Blackberry uses the Mobile World Congress to launch the Leap; the Apple Watch world tour
Blackberry continues to hope it can hang on to loyal customers while slowing building back its user base with new product introductions like the keyboard-less Leap
The Mobile World Congress in Barcelona is, like many events, not the place the market leaders like to introduce their next new products. Companies like Apple and Google hold their events, at the time that is appropriate for them (one reason Apple pulled out of Macworld).
But the mobile market is large enough that the Barcelona event provides an opportunity for others to show off their latest gear. One of those companies, and a former market leader in mobile, Blackberry, did just that yesterday with the introduction of the BlackBerry Leap.
“BlackBerry Leap was built specifically for mobile professionals who see their smartphone device as a powerful and durable productivity tool that also safeguards sensitive communications at all times,” said Ron Louks, President, Devices and Emerging Solutions.
The five-inch BlackBerry Leap looks like it will appeal to many professionals still glued to the Blackberry system – it offers 25-hour battery life, and 8 megapixel camera and a 720p HD resolution display. It also features dual app storefronts, offering both the Blackberry and Amazon stores with its Android apps.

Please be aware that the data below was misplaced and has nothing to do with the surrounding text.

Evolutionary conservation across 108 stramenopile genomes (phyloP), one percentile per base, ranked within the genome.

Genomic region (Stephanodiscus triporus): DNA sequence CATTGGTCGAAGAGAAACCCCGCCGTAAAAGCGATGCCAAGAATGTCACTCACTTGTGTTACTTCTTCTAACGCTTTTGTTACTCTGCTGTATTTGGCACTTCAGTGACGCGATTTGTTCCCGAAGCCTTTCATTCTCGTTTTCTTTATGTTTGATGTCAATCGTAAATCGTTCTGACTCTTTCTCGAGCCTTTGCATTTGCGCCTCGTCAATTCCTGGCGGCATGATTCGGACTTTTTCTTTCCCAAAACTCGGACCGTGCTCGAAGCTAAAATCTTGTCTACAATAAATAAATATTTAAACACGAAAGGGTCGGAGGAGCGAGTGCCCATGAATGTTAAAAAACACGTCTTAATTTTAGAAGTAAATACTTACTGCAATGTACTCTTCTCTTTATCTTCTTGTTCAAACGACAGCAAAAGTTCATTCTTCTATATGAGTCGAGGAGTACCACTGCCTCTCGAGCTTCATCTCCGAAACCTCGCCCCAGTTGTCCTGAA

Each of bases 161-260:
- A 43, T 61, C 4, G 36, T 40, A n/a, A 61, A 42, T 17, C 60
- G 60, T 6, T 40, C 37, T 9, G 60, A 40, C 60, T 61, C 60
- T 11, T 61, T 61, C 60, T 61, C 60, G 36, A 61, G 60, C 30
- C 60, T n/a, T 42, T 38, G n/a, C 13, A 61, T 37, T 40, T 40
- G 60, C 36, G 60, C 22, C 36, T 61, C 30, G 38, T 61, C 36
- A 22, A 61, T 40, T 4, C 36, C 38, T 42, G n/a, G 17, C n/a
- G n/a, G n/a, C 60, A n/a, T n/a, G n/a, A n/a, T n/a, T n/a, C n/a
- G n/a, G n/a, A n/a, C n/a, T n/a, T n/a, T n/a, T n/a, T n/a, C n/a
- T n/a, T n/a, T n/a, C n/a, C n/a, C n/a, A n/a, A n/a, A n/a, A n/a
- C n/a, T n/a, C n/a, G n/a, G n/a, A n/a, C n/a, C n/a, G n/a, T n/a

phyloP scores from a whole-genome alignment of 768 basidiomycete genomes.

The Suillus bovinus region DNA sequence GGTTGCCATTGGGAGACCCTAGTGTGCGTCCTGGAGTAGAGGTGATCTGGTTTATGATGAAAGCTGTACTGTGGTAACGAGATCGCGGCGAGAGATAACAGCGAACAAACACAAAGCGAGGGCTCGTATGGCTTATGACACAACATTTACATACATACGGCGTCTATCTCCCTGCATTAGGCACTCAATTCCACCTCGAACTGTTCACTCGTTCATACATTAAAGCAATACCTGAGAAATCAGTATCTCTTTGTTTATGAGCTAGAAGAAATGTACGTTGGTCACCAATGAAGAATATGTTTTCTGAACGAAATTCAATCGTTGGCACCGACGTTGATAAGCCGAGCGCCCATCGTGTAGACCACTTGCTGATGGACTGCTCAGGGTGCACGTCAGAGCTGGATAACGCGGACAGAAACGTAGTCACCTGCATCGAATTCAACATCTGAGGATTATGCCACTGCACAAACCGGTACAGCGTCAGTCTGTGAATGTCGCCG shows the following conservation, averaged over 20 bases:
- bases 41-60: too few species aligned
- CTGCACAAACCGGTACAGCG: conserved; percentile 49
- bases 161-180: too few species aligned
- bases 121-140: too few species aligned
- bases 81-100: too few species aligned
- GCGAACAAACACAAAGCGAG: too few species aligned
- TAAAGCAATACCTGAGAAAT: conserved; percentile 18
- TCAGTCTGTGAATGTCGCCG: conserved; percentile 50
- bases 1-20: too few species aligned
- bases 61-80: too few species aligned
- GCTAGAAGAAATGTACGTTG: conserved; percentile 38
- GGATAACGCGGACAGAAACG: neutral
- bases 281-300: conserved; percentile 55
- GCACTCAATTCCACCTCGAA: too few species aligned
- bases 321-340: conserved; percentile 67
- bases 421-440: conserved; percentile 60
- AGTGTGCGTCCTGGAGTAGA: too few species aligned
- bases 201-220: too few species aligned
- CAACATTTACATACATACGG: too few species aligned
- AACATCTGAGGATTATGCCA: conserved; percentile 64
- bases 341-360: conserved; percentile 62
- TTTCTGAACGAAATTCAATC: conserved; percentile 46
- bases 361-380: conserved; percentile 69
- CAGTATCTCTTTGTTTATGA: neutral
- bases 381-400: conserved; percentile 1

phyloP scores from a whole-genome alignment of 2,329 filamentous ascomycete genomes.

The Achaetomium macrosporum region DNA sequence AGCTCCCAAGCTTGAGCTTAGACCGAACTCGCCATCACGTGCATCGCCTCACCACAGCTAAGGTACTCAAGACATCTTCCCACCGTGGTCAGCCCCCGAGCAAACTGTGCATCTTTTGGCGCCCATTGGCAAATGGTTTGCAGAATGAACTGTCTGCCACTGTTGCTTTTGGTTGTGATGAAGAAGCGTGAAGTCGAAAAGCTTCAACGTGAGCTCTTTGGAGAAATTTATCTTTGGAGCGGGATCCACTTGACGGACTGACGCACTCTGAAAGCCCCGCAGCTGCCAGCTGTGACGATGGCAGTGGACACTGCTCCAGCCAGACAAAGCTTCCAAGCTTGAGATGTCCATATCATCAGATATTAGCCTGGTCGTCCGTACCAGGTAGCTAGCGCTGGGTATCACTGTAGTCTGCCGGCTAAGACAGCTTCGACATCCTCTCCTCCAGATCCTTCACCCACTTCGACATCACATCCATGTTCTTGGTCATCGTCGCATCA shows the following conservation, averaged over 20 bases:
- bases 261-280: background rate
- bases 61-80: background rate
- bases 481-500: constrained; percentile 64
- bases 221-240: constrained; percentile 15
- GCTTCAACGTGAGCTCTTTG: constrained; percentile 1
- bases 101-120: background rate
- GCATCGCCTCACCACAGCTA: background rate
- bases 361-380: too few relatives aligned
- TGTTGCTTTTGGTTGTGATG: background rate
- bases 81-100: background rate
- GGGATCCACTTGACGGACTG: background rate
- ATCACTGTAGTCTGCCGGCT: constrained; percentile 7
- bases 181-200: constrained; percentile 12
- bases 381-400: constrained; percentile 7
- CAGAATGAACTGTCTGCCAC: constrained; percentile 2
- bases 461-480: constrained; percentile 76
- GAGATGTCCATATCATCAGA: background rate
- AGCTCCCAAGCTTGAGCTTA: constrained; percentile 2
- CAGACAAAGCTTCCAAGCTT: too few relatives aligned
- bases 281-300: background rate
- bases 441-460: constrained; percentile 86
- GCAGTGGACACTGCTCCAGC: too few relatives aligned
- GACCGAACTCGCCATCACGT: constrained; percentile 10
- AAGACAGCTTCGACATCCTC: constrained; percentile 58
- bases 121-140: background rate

Early reviews seem to say it is a very nice phone. But the market is filled with very nice phones, and users tend to get locked into one ecosystem or another. The cellphone market is not the car market of the early ’70s where the big guys have created huge openings for new competition.
Then there is the Apple Watch…
This has been an interesting and unique product roll out for Apple. Announced last fall, and now enjoying its own road show, Apple has probably spent more time and effort with this roll out than any that I can remember. The publicity is not national is scope, in that we aren’t (yet) seeing a huge TV ad campaign, but Apple is touring the world showing off the Watch to drum up interest.
One can interpret this in many ways: they are fearful that the price tag might be too high for the average iPhone owner and need to attract high income earnings worldwide right at launch? That the market is smaller and therefore harder to reach through its traditional marketing strategy (we won’t see lines to buy the Apple Watch, will we?)
Who knows, but with the starting price reportedly set at $349, it is obvious that Apple feels a bit of pressure to make this launch work.
I will admit that, as a Mac user, I was not exactly thrilled when Apple introduced both the iPod and iPhone into the market. In the end, I only bought an iPod many years after its initial introduction and never really became a regular iPod user. My interest in the iPhone grew once I saw the video of the introduction (has there ever been a better production introduction?).
Maybe Apple will surprise me and convince me I need a piece of jewelry – then again, I doubt they see publishers as their primary market for the Apple Watch.